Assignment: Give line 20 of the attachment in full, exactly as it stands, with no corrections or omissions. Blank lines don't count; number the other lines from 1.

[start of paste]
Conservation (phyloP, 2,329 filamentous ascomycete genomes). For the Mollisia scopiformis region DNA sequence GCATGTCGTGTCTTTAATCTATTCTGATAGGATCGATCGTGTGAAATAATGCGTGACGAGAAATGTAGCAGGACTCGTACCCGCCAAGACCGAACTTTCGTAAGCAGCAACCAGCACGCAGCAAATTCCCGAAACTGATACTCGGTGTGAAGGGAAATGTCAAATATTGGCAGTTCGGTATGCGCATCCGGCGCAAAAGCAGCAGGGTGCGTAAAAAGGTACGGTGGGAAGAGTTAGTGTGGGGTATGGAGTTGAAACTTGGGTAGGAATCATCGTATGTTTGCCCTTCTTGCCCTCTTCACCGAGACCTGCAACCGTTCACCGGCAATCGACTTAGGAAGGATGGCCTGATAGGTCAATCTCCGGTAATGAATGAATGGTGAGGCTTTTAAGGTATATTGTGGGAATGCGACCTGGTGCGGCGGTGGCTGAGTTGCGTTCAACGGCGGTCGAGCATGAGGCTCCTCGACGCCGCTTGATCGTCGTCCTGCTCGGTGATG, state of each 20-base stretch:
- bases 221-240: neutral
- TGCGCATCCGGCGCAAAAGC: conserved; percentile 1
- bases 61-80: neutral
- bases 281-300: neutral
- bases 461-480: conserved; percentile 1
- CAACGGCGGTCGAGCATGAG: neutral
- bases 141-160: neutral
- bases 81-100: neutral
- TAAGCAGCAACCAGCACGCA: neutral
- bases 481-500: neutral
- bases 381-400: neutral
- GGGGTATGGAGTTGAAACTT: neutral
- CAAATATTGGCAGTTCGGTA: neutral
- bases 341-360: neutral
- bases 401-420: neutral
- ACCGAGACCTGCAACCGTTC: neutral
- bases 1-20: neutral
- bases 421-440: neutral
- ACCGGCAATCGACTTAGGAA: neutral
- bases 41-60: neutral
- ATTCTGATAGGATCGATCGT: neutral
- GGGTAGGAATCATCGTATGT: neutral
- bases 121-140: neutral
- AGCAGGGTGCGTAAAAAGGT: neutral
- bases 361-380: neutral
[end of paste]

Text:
- ACCGGCAATCGACTTAGGAA: neutral